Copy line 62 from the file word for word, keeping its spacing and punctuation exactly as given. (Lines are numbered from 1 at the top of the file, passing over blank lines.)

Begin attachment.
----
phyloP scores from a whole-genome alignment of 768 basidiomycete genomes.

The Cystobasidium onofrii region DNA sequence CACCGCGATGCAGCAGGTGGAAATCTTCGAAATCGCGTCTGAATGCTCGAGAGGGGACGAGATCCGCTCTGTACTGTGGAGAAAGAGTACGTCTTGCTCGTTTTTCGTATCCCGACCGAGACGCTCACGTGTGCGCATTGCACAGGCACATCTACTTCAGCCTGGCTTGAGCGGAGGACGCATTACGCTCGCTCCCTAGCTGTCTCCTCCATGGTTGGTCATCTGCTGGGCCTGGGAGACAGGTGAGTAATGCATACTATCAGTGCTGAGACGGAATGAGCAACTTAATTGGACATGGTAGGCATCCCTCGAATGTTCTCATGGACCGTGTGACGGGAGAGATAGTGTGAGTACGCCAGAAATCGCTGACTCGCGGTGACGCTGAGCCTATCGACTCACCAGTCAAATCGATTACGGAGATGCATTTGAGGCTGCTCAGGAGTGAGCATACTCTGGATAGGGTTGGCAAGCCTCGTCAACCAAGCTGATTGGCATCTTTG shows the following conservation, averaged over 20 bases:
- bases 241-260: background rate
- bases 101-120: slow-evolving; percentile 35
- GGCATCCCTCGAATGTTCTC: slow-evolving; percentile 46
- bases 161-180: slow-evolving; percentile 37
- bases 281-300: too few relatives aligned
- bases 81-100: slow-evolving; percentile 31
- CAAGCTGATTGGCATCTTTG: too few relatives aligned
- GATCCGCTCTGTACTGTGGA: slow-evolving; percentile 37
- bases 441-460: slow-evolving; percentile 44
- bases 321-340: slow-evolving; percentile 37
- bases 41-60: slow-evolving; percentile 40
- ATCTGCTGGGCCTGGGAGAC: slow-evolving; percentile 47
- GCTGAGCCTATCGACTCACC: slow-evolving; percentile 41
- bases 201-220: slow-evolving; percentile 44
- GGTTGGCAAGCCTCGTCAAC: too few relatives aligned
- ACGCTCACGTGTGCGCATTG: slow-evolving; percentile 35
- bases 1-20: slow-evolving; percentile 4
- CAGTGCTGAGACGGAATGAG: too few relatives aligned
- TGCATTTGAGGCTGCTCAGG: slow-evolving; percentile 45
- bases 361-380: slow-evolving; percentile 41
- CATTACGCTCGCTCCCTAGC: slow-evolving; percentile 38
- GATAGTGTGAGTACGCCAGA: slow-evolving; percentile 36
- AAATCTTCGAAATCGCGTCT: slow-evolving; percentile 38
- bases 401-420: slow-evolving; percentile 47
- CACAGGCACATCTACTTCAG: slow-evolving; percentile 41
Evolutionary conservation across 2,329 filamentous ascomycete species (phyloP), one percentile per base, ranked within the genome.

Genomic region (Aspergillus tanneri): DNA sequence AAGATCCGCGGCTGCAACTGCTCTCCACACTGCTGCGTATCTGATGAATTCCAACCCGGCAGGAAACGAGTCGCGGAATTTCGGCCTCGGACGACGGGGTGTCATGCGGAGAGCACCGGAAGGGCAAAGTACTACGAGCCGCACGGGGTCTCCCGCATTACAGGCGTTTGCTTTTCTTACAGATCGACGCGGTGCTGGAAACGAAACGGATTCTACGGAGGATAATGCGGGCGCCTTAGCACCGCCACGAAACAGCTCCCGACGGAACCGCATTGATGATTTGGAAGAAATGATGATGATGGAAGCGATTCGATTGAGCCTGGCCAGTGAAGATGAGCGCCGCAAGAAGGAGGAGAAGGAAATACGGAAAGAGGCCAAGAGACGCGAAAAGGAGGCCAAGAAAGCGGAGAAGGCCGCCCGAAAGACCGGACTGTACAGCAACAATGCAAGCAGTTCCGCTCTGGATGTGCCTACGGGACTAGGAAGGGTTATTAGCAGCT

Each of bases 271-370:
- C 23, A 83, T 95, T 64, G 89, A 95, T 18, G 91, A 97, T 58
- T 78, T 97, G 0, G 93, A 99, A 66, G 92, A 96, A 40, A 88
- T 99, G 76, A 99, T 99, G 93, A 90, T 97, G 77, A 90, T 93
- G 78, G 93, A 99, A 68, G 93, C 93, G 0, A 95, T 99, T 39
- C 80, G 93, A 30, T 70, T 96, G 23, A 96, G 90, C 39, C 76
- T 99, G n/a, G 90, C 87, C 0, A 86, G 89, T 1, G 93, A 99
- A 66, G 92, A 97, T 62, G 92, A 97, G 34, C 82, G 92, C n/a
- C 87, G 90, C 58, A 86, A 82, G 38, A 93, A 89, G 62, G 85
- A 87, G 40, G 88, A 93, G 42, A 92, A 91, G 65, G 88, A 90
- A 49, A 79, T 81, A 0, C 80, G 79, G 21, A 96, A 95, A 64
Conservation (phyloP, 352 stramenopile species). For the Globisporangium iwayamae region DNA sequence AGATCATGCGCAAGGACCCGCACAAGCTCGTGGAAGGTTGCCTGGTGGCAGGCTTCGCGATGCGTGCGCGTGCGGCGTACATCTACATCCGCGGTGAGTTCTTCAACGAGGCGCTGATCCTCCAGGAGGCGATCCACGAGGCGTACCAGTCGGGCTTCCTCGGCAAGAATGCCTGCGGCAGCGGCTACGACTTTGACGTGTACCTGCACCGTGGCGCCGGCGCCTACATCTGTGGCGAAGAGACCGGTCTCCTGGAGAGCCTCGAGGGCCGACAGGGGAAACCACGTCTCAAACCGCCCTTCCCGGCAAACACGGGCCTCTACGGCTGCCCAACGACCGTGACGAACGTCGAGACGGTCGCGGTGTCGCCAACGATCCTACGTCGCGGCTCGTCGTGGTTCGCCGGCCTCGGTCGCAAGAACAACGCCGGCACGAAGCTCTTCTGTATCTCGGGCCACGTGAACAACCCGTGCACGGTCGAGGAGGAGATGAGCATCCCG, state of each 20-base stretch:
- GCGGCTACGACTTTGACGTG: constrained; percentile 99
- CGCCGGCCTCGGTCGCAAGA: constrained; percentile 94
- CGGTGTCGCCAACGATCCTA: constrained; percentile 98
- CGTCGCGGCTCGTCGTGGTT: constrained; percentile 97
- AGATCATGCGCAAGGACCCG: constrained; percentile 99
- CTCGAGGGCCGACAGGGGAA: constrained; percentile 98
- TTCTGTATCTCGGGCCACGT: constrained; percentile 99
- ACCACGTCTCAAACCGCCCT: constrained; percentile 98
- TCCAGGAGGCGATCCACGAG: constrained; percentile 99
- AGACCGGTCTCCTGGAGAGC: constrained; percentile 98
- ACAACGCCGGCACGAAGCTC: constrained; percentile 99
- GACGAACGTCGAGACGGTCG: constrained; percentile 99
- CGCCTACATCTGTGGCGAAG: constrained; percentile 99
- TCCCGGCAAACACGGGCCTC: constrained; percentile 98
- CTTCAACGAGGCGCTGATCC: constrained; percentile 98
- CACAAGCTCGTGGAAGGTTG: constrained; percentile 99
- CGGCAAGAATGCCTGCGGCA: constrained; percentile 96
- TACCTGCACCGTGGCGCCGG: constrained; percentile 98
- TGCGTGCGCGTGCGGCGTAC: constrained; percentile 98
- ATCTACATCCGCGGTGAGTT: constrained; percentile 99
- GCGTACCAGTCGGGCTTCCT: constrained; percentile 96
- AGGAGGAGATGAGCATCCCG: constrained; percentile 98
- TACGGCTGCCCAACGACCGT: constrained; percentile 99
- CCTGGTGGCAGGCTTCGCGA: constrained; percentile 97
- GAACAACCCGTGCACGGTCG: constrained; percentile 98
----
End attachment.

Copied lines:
- GCGTACCAGTCGGGCTTCCT: constrained; percentile 96